A few articles in today’s Philadelphia Inquirer are a reminder that Pennsylvania is more than just a former Rust Belt state.
Bell & Evans produce premium poultry products. Mostly chicken and turkey is what I see in local markets. They never freeze their meat and advertise it as “flash chilled.” They have some innovative packaging, like a spatchcocked chicken in hard plastic. Their meat does seem to be premium – chickens look meatier, have more color, and taste better. Of course, all this comes at a premium price.
Unfortunately Bell & Evans still want to maximize profits as much as possible. So the production line moves as fast as possible and workers are elbow-to-elbow. The coronavirus has been a problem with scores of people contracting COVID-19 and several dying from it.
Oh, and Bell & Evans don’t seem to clean very well. In addition to the coronavirus they’re also dealing with a salmonella problem. I mean really, stopping to clean costs money!
So, f*ck’em – I ain’t buying their sh!t anymore.
Pennsylvania Peaches Are a Thing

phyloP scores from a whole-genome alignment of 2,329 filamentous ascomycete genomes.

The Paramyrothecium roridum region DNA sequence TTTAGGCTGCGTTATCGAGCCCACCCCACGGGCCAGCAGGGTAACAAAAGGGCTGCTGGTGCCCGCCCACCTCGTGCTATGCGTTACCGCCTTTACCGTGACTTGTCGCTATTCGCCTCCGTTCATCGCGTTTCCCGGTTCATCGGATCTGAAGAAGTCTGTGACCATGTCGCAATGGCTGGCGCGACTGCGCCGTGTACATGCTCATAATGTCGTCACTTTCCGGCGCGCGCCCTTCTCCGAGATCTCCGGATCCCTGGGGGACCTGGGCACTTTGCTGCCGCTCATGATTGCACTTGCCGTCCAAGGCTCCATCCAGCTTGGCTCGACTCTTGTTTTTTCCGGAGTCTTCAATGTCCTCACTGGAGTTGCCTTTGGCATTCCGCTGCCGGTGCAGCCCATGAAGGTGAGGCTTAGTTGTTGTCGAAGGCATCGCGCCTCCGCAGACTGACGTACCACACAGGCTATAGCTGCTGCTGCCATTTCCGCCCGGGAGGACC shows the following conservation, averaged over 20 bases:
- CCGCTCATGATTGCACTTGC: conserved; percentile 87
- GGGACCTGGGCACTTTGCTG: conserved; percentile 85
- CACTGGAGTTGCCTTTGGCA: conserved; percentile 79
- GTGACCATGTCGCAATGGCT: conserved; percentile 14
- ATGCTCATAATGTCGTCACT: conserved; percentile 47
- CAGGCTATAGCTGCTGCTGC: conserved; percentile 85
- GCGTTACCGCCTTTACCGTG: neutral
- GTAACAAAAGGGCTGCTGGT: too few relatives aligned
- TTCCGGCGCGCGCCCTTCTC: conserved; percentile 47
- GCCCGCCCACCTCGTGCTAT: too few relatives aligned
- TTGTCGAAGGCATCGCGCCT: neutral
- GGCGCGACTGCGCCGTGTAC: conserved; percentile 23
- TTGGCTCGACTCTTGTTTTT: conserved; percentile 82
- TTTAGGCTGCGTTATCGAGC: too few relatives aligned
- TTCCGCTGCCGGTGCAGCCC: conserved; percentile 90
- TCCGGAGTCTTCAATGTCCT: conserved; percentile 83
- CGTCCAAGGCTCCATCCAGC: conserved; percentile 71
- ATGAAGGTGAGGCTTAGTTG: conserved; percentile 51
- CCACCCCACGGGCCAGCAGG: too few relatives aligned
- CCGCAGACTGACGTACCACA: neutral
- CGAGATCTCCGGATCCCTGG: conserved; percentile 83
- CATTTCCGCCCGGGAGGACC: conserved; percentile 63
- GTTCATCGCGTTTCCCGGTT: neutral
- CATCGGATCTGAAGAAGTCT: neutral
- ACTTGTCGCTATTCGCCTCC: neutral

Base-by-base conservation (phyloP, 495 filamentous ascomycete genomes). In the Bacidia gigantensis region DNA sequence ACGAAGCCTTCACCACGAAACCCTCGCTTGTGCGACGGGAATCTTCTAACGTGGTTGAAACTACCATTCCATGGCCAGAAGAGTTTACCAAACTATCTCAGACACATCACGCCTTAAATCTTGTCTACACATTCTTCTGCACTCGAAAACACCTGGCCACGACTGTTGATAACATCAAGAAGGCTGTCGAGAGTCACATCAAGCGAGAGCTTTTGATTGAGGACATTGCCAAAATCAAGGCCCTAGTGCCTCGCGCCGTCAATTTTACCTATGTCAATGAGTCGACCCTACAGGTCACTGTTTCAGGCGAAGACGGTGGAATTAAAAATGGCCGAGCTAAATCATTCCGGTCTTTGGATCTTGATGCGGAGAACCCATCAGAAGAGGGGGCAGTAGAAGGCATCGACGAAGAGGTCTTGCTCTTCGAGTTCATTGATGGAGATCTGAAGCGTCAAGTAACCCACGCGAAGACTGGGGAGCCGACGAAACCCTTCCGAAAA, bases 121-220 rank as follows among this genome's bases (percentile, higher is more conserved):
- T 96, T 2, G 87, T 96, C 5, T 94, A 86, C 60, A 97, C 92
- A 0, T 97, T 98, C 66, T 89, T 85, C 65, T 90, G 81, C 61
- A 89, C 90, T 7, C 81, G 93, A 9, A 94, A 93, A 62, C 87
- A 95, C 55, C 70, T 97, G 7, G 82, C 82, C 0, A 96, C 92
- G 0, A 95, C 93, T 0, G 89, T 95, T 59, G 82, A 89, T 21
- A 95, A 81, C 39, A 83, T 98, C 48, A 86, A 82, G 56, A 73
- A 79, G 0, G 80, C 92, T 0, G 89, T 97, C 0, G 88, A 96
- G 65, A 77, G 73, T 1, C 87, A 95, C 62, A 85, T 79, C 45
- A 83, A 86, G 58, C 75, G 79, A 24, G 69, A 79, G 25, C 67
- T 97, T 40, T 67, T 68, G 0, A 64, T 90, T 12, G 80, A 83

The other agriculture article in today’s Philadelphia Inquirer is about peaches. About 20 years ago Pennsylvania was the number 3 peach producing state but then disease struck and the state is now number 5. The disease has been eliminated and over the last few years peaches have slowly come back but this spring a cold spell means that this year’s harvest will be greatly reduced.
COVID in chicken town – Philadelphia Inquirer (paywall, even though they say their coronavirus coverage is “free”)
How to Spatchcock a Chicken Step-By-Step – The Spruce Eats, “Basically, spatchcocking is a method of preparing the chicken for cooking. The method involves removing the backbone from tail to neck so that the bird can be opened out flat (also referred to as butterflying). This method results in a shorter cooking time. It also allows for easier access to the cavity and exterior of the chicken for seasoning purposes.”
Spring freezes are chilling some berry and peach harvests in New Jersey and Pennsylvania – Philadelphia Inquirer (paywall)